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Latest updates on artificial intelligence and intellectual property

Blog by
Kathi Vidal, Under Secretary of Commerce for Intellectual Property and Director
of the USPTO

September 27, 2023, Commissioner for Patents Vaishali Udupa spoke at the
USPTO’s fourth AI/ET Partnership meeting about the USPTO’s critical role in
advancing emerging technologies and artificial intelligence (Photo by Jay

it comes to artificial intelligence (AI), there is enormous potential for our
country and for solving world problems — but there are significant risks as
well. To shape the future of AI, we must act quickly but also thoughtfully and
with your input.

taking office, President Biden and the entire the Biden-Harris Administration
have moved with urgency to seize the tremendous promise and manage the risks
posed by AI.  The Biden-Harris
Administration is currently developing an executive order that will ensure the
federal government is doing everything in its power to advance safe, secure and
trustworthy AI, and manage its risks to individuals and society. Our
Administration will also pursue bipartisan legislation to help America lead the
way in responsible innovation. As we advance this agenda at home, the Administration
will continue working with allies and partners to establish a strong
international framework to govern the development and use of AI worldwide.

USPTO, and our sister agencies within the Department of Commerce, as well as
the U.S. Copyright Office, play a critical role in this work.  One of the USPTO’s top priorities is
to ensure that the United States maintains its leadership in innovation,
especially in emerging technologies (ET) such as AI.
Our AI efforts align closely with the
Administration’s whole-of-government approach to AI, including the 
National AI Initiative
that seeks to advance U.S. leadership in AI.
That is why,
under my leadership, the USPTO created the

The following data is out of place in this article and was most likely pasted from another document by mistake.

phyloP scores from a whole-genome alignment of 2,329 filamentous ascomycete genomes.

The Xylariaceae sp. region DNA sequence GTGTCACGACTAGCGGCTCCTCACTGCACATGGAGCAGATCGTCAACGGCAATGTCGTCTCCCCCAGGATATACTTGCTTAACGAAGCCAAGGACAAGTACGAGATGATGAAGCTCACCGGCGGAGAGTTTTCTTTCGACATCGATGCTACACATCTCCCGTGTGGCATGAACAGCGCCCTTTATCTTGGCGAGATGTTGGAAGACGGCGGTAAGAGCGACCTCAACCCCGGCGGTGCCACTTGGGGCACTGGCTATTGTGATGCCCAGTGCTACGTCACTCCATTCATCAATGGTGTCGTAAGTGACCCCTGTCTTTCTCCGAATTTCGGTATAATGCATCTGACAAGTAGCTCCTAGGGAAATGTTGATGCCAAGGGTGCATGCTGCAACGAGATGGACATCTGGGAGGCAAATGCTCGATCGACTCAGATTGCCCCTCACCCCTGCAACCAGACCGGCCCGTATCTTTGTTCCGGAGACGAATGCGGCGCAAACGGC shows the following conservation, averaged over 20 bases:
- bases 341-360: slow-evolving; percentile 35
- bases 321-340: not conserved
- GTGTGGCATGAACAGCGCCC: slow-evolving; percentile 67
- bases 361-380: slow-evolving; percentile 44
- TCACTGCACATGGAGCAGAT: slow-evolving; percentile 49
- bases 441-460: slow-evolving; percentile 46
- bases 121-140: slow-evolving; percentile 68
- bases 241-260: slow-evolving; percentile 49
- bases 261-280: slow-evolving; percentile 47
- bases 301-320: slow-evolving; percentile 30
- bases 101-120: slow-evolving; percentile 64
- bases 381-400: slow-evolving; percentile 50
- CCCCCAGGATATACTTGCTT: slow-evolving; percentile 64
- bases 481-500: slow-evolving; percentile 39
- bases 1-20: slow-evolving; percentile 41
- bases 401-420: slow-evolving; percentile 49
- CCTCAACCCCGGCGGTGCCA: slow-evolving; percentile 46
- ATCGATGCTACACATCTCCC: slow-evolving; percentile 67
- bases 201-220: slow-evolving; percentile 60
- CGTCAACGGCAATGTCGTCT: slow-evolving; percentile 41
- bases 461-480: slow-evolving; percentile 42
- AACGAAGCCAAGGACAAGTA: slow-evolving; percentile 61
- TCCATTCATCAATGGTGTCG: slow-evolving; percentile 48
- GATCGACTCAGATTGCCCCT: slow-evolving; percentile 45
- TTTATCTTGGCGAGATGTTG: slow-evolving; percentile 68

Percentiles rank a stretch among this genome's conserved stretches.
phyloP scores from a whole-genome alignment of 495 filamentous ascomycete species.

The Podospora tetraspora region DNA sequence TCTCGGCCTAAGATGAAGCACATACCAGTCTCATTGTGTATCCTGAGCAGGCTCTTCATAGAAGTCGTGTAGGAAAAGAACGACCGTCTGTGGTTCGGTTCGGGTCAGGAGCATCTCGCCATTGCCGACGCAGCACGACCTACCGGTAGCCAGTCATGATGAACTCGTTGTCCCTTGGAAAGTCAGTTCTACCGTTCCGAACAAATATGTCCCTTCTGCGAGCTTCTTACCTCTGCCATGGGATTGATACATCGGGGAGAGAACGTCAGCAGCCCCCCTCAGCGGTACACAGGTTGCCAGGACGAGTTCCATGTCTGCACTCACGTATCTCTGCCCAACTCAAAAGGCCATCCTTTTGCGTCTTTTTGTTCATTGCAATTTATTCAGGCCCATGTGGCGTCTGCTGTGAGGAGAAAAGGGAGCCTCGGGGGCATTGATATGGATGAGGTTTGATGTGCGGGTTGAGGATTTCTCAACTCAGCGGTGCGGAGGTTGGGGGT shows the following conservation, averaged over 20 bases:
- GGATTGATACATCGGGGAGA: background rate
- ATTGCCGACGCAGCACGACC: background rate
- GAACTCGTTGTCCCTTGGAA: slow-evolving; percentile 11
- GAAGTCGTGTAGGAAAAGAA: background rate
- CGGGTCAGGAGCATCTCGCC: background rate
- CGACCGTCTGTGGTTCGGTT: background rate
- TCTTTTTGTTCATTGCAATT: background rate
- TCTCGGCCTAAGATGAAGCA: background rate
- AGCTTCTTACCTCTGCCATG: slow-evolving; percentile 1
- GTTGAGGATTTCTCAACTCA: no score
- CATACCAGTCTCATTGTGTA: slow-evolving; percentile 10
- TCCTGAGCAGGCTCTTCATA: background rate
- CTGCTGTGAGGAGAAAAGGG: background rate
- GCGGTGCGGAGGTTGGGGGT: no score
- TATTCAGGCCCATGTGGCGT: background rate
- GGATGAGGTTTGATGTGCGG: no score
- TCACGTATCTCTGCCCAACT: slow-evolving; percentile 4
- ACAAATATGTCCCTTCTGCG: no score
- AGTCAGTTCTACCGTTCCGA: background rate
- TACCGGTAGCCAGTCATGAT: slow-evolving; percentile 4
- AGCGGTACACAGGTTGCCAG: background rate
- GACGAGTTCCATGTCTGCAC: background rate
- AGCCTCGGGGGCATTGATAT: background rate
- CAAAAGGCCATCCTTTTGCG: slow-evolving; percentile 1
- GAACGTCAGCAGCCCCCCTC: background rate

AI/ET Partnership. Over the last
year, the USPTO’s
AI/ET Partnership has worked closely with the AI/ET community to
gather public feedback through a series of meetings on topics related to AI and
innovation, biotech, and intellectual property (IP) policy.

In collaboration with you, we have been working to swiftly,
but also responsibly, incorporate AI into our work so that we can better serve
the American public and increase the robustness and reliability of IP rights. We
are integrating AI
technologies into our next-generation
tools to enhance the quality and efficiency of patent and trademark
examination. Our examiners have conducted over 1.3 million searches using AI
search tools. These tools also find potential foreign prior art relevant to
their examination of a patent application by searching patent documents from over
60 different countries. We are assessing approaches for making these AI search
tools publicly available. We are also working to extend search to images for
design patents. And, our Trademarks organization is also looking to develop AI
capabilities in image searching, classification, and identification of goods
which will better assist our more than 750 trademark examining attorneys
examining applications for trademark registrations.

We also have several user-facing AI
initiatives in development and public beta, to help the public better navigate
the patent and trademark systems. The USPTO Virtual Assistant enhances customer
service by providing immediate, targeted answers to common questions. While
currently available on several Trademark pages; we will be adding the tool to
more USPTO pages soon. Our Inventor Search Assistant tool
allows you to search for your own prior art to help determine if your invention
is patentable (Learn more in this Inventors Digest article). Last year, we held an AI research competition where over
2,300 competitors from over 80 countries created AI models for a patent
phrase-to-phrase matching challenge. We offer an AI Patent Dataset that – using a
machine-learning (ML) approach that analyzed patent text and citations in
patent applications and other documents – identifies patents issued from
1976-2020 with one or more AI technology components, including ML, natural
language processing, computer vision, speech, and more. 

On April
25, 2023, the USPTO held one of several public listening sessions on AI and